On Monday, Barnes & Noble unveiled its new 7-inch Nook Tablet, just in time to go head-to-head with the Amazon Fire for the holiday season. A few commentators are preemptively calling the Tablet — which weighs in at less than a pound and boasts some "excellent" specs — "better" than the Kindle Fire. Will Amazon have its hands full?
B&N's effort sure is powerful: While the $249 Nook Tablet doesn't look "radically different" than its predecessor, the Nook Color, "its guts more closely resemble an iPad 2's," writes Tim Marcody at Wired. Somehow, B&N managed to fit in a 1.2 GHz processor, 16 GB of storage, and 1 GB of RAM, "packing twice as much more memory and storage" than Amazon's yet-to-be-released tablet. In fact, specs like those put its insides on par with the current (and more expensive) market leader: Apple's $499 iPad.
"Nook Fires Back: Tablet & E-Reader Family Aims at Amazon and More"
But let's not get our hopes up: Even though the Nook Tablet boasts some great hardware and partnerships, the user interface leaves something to be desired, says Adrian Covert at Gizmodo. "I've seen lesser spec'd devices with more polish." The interface was noticeably sluggish and "web pages…panned and zoomed with the [imperfect] fluidity of a first generation Android" tablet. Bottom line: "I was hardly wowed."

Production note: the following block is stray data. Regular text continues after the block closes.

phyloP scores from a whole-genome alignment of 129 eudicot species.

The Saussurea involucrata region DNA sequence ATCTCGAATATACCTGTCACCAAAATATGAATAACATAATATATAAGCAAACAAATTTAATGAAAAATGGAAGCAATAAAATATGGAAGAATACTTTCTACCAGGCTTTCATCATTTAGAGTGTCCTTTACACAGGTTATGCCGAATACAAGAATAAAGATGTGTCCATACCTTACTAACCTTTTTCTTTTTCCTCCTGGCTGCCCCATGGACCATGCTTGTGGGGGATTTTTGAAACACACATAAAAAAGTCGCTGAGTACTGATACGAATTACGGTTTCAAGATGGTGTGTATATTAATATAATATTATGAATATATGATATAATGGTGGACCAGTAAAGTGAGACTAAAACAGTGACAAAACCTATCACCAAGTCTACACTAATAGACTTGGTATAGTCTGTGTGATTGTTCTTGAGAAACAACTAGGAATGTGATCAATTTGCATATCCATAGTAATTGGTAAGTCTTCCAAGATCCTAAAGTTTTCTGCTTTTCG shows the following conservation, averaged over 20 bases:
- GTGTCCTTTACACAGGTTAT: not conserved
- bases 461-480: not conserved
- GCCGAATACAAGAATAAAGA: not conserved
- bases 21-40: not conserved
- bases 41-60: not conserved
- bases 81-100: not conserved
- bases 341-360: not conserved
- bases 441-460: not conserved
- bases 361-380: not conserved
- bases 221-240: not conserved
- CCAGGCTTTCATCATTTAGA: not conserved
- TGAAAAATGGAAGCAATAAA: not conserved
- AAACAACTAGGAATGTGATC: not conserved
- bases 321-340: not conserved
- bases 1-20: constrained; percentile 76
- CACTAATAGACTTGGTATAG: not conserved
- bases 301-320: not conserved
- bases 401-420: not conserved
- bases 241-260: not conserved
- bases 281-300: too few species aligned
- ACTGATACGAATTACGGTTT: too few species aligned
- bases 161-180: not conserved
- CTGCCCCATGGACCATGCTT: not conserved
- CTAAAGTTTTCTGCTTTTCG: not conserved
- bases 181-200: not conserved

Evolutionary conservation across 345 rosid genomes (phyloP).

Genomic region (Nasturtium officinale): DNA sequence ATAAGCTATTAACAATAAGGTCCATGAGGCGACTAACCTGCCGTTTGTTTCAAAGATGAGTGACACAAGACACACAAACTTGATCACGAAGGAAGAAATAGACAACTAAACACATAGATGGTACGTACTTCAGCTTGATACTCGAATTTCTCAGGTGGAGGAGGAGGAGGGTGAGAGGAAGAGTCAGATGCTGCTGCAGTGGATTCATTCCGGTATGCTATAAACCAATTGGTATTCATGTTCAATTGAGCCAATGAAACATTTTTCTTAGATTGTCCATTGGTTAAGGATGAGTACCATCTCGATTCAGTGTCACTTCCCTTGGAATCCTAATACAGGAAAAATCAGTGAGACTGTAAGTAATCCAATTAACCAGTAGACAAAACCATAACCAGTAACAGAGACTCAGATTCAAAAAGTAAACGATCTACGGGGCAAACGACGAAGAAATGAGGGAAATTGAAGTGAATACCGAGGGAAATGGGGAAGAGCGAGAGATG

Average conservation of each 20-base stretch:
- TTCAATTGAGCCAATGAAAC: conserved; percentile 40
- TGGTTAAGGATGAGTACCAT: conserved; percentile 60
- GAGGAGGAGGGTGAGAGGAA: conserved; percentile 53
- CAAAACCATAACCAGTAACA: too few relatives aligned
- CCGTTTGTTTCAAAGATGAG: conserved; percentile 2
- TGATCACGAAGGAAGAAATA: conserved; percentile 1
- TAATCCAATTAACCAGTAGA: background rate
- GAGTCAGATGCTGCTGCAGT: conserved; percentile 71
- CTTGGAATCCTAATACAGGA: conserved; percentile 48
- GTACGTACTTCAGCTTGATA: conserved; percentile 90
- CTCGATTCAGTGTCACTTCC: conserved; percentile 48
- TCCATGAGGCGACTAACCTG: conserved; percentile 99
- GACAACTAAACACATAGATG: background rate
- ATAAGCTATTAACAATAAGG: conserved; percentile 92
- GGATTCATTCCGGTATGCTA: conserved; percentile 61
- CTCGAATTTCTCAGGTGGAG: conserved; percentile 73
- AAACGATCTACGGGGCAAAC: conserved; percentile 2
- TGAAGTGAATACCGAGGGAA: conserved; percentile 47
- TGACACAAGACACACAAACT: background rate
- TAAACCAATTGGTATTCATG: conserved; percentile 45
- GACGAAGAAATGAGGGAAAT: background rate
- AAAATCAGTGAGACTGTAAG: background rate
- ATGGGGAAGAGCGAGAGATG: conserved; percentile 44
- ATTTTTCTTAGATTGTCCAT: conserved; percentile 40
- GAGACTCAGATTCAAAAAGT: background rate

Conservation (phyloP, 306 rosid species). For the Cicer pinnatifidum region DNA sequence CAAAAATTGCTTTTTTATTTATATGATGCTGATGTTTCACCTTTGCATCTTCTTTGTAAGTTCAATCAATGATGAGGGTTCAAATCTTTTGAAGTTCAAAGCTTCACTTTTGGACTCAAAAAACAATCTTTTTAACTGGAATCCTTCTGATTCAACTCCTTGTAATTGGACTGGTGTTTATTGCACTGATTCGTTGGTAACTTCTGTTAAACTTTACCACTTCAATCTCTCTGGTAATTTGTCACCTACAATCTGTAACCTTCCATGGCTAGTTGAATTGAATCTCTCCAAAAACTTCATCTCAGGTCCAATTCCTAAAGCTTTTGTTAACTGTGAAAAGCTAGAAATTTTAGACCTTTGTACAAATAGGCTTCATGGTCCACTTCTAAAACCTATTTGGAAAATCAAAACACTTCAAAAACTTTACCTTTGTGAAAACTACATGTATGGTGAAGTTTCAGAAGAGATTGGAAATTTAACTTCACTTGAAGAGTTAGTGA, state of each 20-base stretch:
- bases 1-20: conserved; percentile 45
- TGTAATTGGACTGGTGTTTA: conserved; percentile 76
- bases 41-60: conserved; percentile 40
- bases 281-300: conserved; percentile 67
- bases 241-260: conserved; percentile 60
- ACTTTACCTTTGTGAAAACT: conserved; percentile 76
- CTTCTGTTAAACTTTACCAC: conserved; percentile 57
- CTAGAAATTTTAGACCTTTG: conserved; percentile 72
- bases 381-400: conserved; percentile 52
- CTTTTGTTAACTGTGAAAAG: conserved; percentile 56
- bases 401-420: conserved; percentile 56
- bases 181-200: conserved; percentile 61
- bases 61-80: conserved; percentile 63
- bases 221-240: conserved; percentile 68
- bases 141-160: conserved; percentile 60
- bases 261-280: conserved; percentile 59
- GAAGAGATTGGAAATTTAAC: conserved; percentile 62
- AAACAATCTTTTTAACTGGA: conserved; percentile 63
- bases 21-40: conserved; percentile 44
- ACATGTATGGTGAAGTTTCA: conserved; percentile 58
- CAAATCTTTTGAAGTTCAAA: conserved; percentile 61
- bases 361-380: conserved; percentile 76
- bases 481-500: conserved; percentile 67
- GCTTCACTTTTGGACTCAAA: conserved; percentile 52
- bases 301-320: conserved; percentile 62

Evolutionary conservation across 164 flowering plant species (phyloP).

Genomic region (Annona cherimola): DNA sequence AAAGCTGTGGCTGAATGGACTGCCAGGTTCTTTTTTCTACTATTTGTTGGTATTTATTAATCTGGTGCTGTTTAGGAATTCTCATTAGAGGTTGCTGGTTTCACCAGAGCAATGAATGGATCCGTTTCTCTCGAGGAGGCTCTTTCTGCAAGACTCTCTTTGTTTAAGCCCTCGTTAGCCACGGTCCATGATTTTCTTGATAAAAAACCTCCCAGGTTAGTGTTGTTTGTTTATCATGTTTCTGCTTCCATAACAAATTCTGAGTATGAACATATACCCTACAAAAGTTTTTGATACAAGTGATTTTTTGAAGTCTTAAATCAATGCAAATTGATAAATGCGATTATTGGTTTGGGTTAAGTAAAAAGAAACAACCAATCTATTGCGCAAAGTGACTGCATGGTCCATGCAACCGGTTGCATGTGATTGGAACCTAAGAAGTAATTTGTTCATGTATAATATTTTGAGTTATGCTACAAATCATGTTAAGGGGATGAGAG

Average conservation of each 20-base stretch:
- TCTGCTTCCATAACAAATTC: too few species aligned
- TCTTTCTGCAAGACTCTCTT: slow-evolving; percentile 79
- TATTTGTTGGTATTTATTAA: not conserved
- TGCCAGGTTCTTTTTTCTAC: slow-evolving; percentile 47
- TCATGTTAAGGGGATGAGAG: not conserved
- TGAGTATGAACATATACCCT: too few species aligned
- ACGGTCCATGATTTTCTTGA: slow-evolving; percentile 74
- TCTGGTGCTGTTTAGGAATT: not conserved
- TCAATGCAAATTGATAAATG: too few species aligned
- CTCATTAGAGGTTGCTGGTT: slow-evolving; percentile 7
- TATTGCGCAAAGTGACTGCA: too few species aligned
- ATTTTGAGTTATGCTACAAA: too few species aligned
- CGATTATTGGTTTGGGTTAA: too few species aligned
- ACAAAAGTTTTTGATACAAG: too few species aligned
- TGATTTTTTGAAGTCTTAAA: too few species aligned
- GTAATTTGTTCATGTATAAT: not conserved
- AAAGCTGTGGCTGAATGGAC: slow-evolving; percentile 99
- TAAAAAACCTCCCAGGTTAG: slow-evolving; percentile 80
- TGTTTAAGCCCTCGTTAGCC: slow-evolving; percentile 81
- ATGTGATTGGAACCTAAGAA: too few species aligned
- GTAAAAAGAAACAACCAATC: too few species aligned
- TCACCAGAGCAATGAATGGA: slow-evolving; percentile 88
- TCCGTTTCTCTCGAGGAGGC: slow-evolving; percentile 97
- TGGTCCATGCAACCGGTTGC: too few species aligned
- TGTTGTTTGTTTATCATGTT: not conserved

"Nook tablet: It's like the Nook Color on Speed"
It looks (and feels) great, though: "Design-wise," the ultra-lightweight Tablet is impressive, says Joanna Stern at The Verge. It's "one of the best-feeling devices out there" with a "comfortable," rubber-like backing and a signature hook on one corner that "gives it some pizazz." Its display brightness and viewing angles? "Surprisingly nice."
"Barnes & Noble Nook Tablet: Pictures, video, and hands-on impressions"
But its higher price might hurt it: "Unfortunately, the improved specs of the Nook Tablet come at a $50 premium over the $199 Kindle Fire," says Donald Bell at CNET. While Barnes & Noble secured partnerships with video services like Hulu Plus and Netflix, their new device doesn't have the Fire's "big advantage": Amazon Prime, which allows users to stream on-demand movies and TV shows, borrow eBooks for free, and enjoy free two-day shipping on all Amazon products.
"Kindle Fire vs. Nook Tablet"
THE WEEK'S AUDIOPHILE PODCASTS: LISTEN SMARTER
- How academia's liberal bias is killing social science
- How to be the most productive person in your office — and still get home by 5:30 p.m.
- The Hobbit: A disappointing set of movies, but a worthy set of prequels
- Dick Cheney's America is an ugly place
- America is building a Sunni army in Iraq to take on the Islamic State
- The liberation of Barack Obama
- 43 TV shows to watch in 2014
- How to make the ultimate grilled cheese
- Diagnosing the Home Alone burglars' injuries: A professional weighs in
- The age of miracles is over — even for the religious
Subscribe to the Week